In the words of Jerry Wright, “The extent to which environment influences one’s career is appreciated by few, especially in the making of a champion.” Had Paul Kremple not been in Los Angeles competing as a high school student the year the National Championships came to his town, where he chanced to meet a few of the best gymnasts of his day who inspired him to think large, he may have just continued as an artist working in the motion picture industry, but he found himself in a place, at a time, when fate stepped in and he became an outstanding national and Olympic athlete as well as a successful artist.
Paul Kremple began his gymnastic career at age five at the Los Angeles Turnverein. Later, he became a member of the Los Angeles Polytechnic High School gymnastics team where he competed in L.A. City high school meets. He entered his first Amateur Athletic Union (AAU) competition in 1916 at 15 years of age. The National AAU Championship meet was held in Los Angeles in 1919 and served as a tremendous incentive to Paul. At the competition, he met Peter Hol, an AA champion, Otto Poll, a Flying Rings champion, and Arthur Nugent, a Tumbling champion. Their support provided just the inspiration Paul needed to prepare for the next AAU Nationals and the Olympic Games of 1920. At the Olympic Trials, Paul finished 2nd and traveled to Antwerp, Belgium and finished 20th in the Individual Combined, five events, competition. After the 1920 Olympics, he stayed in Europe for ten months, visiting every country he could and competing in gymnastics contests. When he returned to the U.S., Roy Moore, the National AAU Chairman, encouraged him to continue training for national competitions. Paul took Moore’s advice seriously, and, as a result, found himself a member of the 1928 U.S. Olympic Team for his second Olympics. The 1928 U.S. team had some top performers who, in addition to Paul, were inducted into the USGHOF. Among the ’28 team members were Glenn Berry, Frank Kriz, Frank Haubold, and Alfred Jochim plus the team’s coach, Roy Moore. All eventually became inductees into the first class of USGHOF honorees, (1959). In 1930, Kremple retired from competition. NationalAAUChampionships: Gold-V, (1919); Gold-FX, (1926 & ‘27); Gold-FR, (1925, ’26, ’27, & ’30); Gold-PB, (1930). To participate in these amateur competitions, an athlete could not but pay his own way, and since all but the 1930 NAAU competitions were on the East Coast, it proved to be a hardship unknown to today’s athletes. Judge: Olympic Games, Los Angeles-USA, 1932. He judged numerous high school meets as well as local SPAAU meets for many years. He also remained active as a member of the Technical Committee of the SPAAU.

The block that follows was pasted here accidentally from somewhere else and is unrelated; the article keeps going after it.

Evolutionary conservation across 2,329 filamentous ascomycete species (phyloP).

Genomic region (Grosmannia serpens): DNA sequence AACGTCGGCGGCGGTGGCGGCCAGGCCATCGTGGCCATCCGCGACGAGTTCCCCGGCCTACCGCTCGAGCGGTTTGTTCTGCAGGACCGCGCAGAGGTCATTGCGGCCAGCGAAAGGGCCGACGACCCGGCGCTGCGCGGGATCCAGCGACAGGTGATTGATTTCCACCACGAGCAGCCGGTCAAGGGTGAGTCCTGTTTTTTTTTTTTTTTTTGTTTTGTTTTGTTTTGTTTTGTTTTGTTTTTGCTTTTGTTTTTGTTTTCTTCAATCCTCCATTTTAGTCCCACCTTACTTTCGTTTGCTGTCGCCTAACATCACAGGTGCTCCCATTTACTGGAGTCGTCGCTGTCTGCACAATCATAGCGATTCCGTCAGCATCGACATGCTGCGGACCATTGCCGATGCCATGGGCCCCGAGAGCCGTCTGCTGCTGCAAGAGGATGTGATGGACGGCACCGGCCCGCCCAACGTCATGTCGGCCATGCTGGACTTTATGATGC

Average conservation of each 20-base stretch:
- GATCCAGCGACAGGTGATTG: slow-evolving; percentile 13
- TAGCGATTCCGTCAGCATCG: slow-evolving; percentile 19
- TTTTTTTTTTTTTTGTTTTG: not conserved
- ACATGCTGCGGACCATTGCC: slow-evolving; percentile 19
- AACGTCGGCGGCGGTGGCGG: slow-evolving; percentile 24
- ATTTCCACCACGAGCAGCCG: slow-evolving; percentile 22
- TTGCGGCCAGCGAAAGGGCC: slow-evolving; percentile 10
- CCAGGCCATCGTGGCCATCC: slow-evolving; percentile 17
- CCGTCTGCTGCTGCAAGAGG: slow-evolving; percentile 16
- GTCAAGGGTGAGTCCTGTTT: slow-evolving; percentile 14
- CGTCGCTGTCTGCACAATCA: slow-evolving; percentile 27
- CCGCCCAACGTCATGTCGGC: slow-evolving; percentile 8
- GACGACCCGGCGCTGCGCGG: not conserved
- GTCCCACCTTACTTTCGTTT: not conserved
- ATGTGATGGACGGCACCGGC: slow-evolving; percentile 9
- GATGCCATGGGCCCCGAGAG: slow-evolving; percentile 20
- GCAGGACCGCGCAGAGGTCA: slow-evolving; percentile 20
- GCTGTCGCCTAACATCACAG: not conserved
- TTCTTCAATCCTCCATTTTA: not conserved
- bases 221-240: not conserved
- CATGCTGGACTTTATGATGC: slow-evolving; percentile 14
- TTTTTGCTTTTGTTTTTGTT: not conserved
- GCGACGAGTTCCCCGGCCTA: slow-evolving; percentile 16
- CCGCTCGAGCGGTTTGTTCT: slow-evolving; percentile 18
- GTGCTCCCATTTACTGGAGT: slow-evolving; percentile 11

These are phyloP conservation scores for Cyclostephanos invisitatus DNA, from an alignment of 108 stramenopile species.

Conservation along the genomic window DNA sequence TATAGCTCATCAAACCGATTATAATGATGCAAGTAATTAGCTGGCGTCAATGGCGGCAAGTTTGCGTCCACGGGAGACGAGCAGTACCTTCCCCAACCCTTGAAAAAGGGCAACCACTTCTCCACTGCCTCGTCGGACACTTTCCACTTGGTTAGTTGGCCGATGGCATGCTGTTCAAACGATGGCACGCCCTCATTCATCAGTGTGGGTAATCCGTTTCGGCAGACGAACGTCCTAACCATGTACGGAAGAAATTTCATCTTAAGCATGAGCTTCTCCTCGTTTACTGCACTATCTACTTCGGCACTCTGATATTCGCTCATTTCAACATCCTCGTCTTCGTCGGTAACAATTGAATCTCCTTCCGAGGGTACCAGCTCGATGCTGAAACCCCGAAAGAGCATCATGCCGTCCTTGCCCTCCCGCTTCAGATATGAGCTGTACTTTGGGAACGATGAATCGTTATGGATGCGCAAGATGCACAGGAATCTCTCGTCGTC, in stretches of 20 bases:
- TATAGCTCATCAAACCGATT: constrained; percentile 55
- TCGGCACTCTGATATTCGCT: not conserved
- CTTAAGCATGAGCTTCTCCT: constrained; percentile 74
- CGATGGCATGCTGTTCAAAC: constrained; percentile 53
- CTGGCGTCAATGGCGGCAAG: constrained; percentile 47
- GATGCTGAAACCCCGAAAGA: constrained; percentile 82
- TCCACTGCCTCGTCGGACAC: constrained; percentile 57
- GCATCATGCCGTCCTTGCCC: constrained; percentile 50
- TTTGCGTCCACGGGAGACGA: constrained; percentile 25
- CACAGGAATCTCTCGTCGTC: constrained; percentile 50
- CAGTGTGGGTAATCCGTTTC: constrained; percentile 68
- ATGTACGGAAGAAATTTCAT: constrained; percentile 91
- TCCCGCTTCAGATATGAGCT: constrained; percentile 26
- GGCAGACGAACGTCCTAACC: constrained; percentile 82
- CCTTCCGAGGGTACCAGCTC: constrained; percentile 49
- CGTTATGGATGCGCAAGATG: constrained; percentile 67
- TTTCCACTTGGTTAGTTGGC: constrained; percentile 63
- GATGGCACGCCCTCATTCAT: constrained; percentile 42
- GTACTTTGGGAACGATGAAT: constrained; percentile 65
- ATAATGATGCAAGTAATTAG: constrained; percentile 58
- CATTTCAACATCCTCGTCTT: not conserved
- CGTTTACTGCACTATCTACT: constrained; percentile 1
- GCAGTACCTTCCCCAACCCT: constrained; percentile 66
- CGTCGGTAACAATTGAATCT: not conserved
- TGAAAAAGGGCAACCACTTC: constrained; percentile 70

Sources: Jerry Wright, author of Gymnastics Who’s Who, 2005, courteously granted permission to use information from his book and supplied the photos plus information in an article written by Martin Trieb and published in the AAU Handbook, (1944). Introduction and formatting by Dr. Larry Banner, Web Manager.